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Don’t Hold Back

June 20, 2014 | by

Dan-Dailey-1987_Romance

Dan Dailey, Romance, 1987

Each member of my family has quirks and foibles. I stomp my foot like a cartoon furious person when I lose my temper, and I once humiliated myself the one time I attempted the road test by waiting ten minutes to turn at an intersection, panicking, and nearly hitting an oncoming car. My brother pulls a weird, unconscious face whenever he passes a mirror; he will never live down the years he spent, as late as the first grade, refusing to wear clothing. My dad is mocked regularly for getting ketchup all over his face and for insisting on down jackets in seventy-degree weather. And then there’s my mom’s thing. It’s probably very unwise of me to write what I am about to write while I am staying with my parents. But I am, like pope emeritus Benedict XVI, a Servant of the Truth.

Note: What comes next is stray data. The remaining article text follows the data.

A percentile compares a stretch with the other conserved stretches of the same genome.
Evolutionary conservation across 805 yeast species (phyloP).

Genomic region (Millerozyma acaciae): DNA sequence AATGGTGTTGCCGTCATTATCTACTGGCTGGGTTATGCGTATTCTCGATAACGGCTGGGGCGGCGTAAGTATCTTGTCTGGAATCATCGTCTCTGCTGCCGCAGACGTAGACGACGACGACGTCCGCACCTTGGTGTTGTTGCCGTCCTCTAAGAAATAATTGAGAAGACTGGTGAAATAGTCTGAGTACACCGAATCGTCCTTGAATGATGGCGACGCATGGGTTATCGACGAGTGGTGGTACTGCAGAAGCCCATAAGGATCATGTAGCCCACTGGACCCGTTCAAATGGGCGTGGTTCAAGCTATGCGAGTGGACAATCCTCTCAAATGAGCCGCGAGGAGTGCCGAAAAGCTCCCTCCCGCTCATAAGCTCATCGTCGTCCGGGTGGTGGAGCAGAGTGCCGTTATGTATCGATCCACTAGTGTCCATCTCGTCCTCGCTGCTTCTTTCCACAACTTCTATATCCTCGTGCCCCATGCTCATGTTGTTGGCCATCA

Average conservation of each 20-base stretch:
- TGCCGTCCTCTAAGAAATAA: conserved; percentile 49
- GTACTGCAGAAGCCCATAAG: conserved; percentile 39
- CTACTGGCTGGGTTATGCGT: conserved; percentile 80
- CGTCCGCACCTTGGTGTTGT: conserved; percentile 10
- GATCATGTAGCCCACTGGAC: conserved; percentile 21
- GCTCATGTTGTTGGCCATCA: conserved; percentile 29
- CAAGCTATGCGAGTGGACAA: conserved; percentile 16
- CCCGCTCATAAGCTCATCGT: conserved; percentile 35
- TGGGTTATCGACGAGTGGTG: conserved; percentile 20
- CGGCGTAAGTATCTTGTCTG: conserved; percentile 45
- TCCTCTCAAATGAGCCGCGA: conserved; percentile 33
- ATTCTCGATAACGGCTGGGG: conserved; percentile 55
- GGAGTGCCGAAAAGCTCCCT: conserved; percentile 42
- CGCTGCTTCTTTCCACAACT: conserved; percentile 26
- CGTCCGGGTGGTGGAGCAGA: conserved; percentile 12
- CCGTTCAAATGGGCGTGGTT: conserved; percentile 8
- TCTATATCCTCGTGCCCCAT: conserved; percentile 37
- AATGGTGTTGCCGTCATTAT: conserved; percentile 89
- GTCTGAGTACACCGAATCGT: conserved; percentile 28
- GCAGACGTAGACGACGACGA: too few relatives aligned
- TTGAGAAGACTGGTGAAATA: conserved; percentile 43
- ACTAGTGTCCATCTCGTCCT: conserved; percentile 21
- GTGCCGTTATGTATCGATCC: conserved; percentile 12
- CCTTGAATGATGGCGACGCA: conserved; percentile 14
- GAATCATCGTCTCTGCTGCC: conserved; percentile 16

Although she’s an excellent cook and great company, my mom is a nervous hostess. She finds the demands of guests and meal-planning onerous—terrifying, even. By the time dinner is served, she has generally worked herself into an anxious frenzy. I’m sure most people at the table can’t tell; to her family, the signs are unmistakable.

At some point in the meal, a wild look will come into her eyes. Her hands will clench. It is as though she is possessed. A conversation may be in progress; someone may be mid-anecdote. It matters not. As though powerless to prevent the words, she will suddenly declaim:

“DON’T HOLD BACK. THERE’S MORE OF EVERYTHING!” Read More »

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Beckett on the Block, and Other News

July 12, 2013 | by

Smuel Beckett Murphy manuscript for sale

  • Reading University is now the proud owner of “almost certainly the most important English language manuscript still in private hands,” a six-notebook draft of Samuel Beckett’s Murphy. (The damage? A cool [almost] one million pounds.)
  • When writers eat.
  • When writers drink.
  • And speaking of comestibles: the typography picnic is a thing.
  • Whether or not you’ve heard of them (we all know what happens when you assume), these six lesser-known women writers deserve your attention.
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